To test the ability of amph-ligand immunization to expand CAR-Ts in vivo, we transferred CD45.1+ FITC-CAR-Ts into lymphocyte (lympho)-depleted congenic CD45.2+ recipient mice and subsequently vaccinated twice with amph-FITC and adjuvant. The CAR-Ts expanded substantially after amph-FITC vaccination, and expansion was increased by coadministering adjuvant (Fig. 2F). For example, transfer of 5 × 104 FITC-CAR-T followed by amph-FITC vaccination with adjuvant expanded these cells to a peak of ~70% of the total CD8+ T cell compartment, yielding a CAR-T population nearly double the size achieved by administering a 200-fold-greater number of CAR-Ts without vaccination (Fig. 2F). By 3 weeks after boost, the persisting CAR-Ts were a mixture of effector/effector memory and central memory cells (Fig. 2G). Amph-vax boosting also expanded CAR-Ts in lympho-replete mice; in this setting, two immunizations could expand 106 transferred cells from undetectable levels to ~20% of the total CD8 compartment (Fig. 2H). To determine whether professional APCs played an important role in CAR-T priming by amph-ligand immunization, we depleted different cell types in LNs. CAR-T expansion in response to amph-FITC immunization was not impaired in Batf3−/− mice lacking cross-presenting DCs, but depletion of total DCs in CD11c-diphtheria toxin receptor (DTR) mice or macrophages using chlodronate liposomes led to significant reductions in CAR–T cell numbers (fig. S3, A to C). In addition, the cytokine functionality of responding CAR-Ts was reduced in all three settings (fig. S3, A to C). In vivo blockade of a collection of co-stimulatory molecules expressed by APCs also markedly suppressed both FITC–CAR-T expansion and cytokine functionality in response to amph-FITC immunization (fig. S3D).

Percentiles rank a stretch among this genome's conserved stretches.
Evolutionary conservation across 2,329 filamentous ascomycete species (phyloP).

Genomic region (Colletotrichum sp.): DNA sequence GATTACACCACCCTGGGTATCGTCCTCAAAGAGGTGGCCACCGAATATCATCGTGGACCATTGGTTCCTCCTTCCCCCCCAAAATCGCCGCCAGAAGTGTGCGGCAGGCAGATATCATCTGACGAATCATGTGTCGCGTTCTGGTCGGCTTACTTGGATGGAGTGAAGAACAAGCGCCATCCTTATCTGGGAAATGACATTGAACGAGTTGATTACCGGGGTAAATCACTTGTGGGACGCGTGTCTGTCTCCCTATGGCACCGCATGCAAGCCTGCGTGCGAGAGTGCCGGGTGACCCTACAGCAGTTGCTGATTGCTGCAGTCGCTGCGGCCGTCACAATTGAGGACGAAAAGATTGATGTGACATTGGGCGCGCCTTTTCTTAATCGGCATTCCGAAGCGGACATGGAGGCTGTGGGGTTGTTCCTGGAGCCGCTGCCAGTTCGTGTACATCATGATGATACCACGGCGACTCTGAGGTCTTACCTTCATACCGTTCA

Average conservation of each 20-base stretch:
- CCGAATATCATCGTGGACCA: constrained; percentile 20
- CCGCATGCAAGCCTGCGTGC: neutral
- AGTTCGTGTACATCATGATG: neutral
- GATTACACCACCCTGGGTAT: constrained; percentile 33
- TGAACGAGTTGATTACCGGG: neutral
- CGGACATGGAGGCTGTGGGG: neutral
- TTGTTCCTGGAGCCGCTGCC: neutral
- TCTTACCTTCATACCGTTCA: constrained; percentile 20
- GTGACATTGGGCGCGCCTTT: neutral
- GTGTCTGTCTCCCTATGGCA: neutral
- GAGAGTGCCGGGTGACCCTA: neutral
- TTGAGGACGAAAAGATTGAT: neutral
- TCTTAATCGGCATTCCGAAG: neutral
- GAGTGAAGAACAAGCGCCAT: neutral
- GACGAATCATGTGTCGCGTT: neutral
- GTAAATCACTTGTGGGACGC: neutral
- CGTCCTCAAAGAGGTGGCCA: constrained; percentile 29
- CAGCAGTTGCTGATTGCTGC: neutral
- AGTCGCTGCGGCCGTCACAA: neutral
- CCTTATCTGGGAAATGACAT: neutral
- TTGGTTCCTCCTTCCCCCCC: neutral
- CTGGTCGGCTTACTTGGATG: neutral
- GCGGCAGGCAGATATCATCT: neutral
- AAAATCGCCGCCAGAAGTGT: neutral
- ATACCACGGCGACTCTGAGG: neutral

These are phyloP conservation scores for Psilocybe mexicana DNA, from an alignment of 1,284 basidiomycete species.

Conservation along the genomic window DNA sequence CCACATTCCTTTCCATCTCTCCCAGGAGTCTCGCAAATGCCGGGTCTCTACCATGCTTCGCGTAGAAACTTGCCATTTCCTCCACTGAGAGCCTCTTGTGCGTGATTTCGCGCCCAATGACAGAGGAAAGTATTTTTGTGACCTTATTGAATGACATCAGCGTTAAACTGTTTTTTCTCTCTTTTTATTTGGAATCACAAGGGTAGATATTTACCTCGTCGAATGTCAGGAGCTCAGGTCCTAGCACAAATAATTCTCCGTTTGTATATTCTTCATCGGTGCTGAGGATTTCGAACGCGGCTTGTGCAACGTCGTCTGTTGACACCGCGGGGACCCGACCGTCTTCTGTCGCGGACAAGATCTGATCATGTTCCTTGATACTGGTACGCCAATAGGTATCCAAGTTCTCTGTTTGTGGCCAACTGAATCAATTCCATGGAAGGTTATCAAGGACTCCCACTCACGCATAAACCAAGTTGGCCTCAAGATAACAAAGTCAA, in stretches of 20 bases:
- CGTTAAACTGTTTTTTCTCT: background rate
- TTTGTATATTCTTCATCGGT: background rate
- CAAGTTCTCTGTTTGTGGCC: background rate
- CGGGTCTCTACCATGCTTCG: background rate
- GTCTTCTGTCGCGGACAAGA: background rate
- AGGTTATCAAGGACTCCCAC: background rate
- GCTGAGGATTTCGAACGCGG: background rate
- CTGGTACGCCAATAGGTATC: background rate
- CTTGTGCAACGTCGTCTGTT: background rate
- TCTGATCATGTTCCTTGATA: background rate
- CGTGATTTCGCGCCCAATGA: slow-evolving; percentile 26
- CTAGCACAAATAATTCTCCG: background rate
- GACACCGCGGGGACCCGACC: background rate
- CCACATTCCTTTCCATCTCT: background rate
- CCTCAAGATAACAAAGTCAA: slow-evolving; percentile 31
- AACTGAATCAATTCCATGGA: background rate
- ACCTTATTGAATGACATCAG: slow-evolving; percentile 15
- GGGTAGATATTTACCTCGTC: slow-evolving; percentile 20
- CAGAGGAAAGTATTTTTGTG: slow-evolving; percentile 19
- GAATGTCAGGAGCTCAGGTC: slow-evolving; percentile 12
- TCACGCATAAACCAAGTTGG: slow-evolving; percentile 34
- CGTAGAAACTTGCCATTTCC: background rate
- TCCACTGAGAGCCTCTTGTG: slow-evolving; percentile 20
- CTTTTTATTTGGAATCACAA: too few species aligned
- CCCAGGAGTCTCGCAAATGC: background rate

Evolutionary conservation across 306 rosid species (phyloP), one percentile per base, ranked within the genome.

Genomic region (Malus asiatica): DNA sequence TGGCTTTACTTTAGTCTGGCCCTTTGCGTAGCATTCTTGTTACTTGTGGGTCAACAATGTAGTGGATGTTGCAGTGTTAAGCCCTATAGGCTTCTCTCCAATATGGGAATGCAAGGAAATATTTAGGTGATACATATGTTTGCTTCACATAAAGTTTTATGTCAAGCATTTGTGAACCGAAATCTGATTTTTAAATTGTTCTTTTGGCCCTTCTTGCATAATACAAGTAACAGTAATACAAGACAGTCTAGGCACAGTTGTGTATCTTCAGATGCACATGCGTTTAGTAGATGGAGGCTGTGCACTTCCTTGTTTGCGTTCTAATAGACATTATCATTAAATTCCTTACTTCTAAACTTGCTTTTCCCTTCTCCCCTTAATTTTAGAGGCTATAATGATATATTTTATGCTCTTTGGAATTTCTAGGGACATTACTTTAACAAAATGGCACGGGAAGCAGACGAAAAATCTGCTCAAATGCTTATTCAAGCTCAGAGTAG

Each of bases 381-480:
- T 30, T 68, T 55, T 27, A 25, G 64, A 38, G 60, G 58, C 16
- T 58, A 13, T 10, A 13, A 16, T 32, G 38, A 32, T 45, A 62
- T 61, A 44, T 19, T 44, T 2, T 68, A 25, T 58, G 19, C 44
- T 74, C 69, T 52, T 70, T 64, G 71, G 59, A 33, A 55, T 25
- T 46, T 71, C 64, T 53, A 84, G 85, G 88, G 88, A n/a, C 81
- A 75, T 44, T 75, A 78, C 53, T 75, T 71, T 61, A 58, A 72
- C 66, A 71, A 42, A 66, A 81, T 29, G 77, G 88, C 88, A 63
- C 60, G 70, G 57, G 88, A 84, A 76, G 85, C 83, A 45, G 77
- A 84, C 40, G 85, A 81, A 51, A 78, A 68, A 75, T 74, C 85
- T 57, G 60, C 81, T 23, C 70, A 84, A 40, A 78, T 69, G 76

A key concern with amph-ligand delivery is the potential for toxicity from CAR-T–mediated killing of decorated cells in LNs or other tissues. Consistent with the low fraction of any cell type with detectable surface FITC ligand, no significant changes in viable LN cell populations were detectable 1 day, 3 days, or 14 days after amph-FITC immunization (fig. S4, A to C). No changes in systemic liver enzymes, liver histopathology or CAR-T infiltration, or serum cytokine levels were observed after amph-FITC boosting (fig. S4, D to I). We further evaluated the functional integrity of vaccinated LNs by administering an amph-FITC boost in the presence or absence of transferred FITC-CAR-Ts and then immunizing animals with ovalbumin at the same site 5, 7, or 14 days later (fig. S4J). We observed decreased expansion and functionality of endogenous SIINFEKL-specific T cells when animals were immunized 5 days—but not 7 or 14 days—after amph-FITC boost, suggesting that the combination of CAR-T transfer and amph-FITC vaccination has a short-term effect on priming of endogenous T cell responses [which recovers rapidly (fig. S4K)]. Owing to the lack of T cell help, repeated amph-FITC immunization with adjuvant elicited no antibody response against the amph-ligand itself (fig. S5).